Ballard looks to keep hitters guessing

ROUND ROCK, TX - Oklahoma starting pitcher Mike Ballard was excellent on Wednesday night, as he held the Express to just two hits over five scoreless innings. Lone Star Dugout caught up with the left-hander after the game.

Mike Ballard toed the rubber for the first time in 11 days on Wednesday night and showed little sign of rust, as he helped the RedHawks cruise to a 5-0 victory over the Round Rock Express.

The left-hander needed 67 pitches to toss five scoreless innings. He held the Express to two hits while walking one and striking out one.

One factor in Ballard's success was his ability to consistently pound the lower half of the strike zone on both sides of the plate. The 24-year-old finished his outing with an impressive 11:3 groundout-to-flyout ratio.

While pitching with Double-A Frisco earlier this season, Ballard was able to quickly develop into one of the Texas League's most dominant pitchers after adding a cutter.

The pitch, which sits at about 82-83 mph, helped Ballard keep hitters from sitting on his 86-88 mph fastball. Already armed with above-average offspeed stuff in his curveball and changeup, Ballard had little trouble mastering the Double-A level after adding the cutter.

Not long after he arrived in Triple-A, the Virginia native decided it was time to give hitters another look. Ballard began toying with an 84-85 mph sinker that he learned from reliever and sinkerball specialist Wes Littleton. The hurler showed solid command of his new pitch on Wednesday night, getting a handful of ground balls with it.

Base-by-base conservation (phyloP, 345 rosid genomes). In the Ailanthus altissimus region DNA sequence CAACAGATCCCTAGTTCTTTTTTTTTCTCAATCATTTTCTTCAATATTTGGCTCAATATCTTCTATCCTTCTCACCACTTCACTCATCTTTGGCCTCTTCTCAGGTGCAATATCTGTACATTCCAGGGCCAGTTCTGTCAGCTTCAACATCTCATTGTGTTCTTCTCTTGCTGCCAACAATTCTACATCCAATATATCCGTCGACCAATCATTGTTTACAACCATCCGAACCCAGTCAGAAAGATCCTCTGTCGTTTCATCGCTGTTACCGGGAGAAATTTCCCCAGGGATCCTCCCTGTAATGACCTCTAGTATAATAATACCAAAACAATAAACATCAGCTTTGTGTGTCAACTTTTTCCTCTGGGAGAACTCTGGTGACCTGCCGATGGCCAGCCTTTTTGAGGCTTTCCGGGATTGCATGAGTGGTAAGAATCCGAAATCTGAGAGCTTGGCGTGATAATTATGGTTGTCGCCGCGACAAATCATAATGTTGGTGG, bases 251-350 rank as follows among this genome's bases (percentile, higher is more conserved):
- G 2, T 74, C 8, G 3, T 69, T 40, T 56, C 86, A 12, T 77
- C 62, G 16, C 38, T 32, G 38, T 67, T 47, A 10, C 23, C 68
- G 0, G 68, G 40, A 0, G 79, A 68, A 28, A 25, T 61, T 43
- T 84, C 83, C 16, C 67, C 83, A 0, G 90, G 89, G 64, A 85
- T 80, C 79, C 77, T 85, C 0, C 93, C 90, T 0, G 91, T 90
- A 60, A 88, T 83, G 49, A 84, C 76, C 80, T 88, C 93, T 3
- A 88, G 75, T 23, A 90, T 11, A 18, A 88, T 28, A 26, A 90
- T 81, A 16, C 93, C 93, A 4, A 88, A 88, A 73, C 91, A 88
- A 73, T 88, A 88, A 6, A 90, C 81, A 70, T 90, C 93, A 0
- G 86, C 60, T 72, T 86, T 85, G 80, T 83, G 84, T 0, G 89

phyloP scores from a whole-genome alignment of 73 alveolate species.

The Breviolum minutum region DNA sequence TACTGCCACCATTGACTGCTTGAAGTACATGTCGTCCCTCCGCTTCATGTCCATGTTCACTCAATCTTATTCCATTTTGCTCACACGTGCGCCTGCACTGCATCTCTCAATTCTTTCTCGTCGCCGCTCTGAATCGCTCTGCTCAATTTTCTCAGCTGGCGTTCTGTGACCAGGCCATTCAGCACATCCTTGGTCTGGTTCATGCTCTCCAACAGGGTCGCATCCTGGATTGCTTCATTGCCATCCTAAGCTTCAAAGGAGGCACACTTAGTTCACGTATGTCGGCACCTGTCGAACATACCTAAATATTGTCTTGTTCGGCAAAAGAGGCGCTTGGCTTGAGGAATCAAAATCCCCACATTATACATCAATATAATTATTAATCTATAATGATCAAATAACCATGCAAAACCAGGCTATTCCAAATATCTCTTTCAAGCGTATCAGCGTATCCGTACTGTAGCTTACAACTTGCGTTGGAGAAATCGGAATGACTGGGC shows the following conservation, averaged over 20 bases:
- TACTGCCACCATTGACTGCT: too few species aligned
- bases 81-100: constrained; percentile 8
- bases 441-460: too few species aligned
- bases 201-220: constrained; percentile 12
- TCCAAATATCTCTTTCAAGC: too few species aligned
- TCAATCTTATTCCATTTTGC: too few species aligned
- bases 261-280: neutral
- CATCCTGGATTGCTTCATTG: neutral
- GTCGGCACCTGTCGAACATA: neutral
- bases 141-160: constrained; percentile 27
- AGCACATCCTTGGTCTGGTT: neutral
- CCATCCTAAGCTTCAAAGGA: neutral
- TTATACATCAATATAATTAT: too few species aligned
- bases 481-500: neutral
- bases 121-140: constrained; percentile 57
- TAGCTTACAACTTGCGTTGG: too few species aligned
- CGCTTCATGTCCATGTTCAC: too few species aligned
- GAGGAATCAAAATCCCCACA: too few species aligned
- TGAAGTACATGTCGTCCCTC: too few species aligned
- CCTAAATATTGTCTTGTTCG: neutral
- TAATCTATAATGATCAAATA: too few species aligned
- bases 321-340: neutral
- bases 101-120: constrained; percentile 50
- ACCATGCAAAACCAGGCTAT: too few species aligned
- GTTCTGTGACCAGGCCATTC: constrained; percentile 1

Lone Star Dugout spoke with Ballard after he picked up his third win at the Triple-A level.

Jason Cole: Can you give me your thoughts on tonight's start?

Mike Ballard: I thought it went really well. I was excited to come off the DL. I'd had some time off. I felt like I threw the ball decent and guys were just making great plays behind me. I was able to get a lot of ground balls and just kind of let the defense work behind me.

Cole: You only threw five innings despite cruising out there. Were you on a pitch count tonight?

Ballard: Yeah. They told me before the game that it was going to be five innings or 80 pitches – whichever one came first.

Cole: After taking about 10 days off, did you feel your arm tire at all during the game?

Ballard: Maybe a tad bit there in the fifth – maybe started to tire a little bit. But not really. I was able to have some quick innings and kind of just kept things rolling.

Cole: How did you feel about your cutter tonight?

Ballard: Good. I think I almost hit [Ray] Sadler with one, so that wasn't too good. I didn't throw too many of them. I just started throwing a lot of sinkers recently. Wes Littleton kind of showed me a grip for one and we were playing around with it maybe like three weeks ago. I kind of do that a lot – maybe 2-0 or 2-1. If I'm throwing a fastball on the outer half, I'll just kind of try and sink it and maybe guys will roll over it. I had a lot of that happen tonight.

Cole: Tell me a little more about that sinker. Have you been throwing it in games much since you picked it up?

Ballard: No, I think I threw it in a game – I think it was a day game. It was probably 105 or 110 on the field and I was like, ‘I'm just going to try and throw some sinkers here so maybe they'll swing at the first pitch and just hit ground balls.' It kind of worked out then. But I haven't used it too much. I've just kind of used it at times that I kind of feel like I could definitely go for a ground ball.

Cole: How much have you been working on that in bullpen sessions?

Ballard: I'll throw like a couple here and there. I throw a lot on long-toss sessions and when I'm on flat ground. I've been kind of messing around with it.

Cole: I guess you're going to keep throwing your cutter even though you've got the sinker now as well?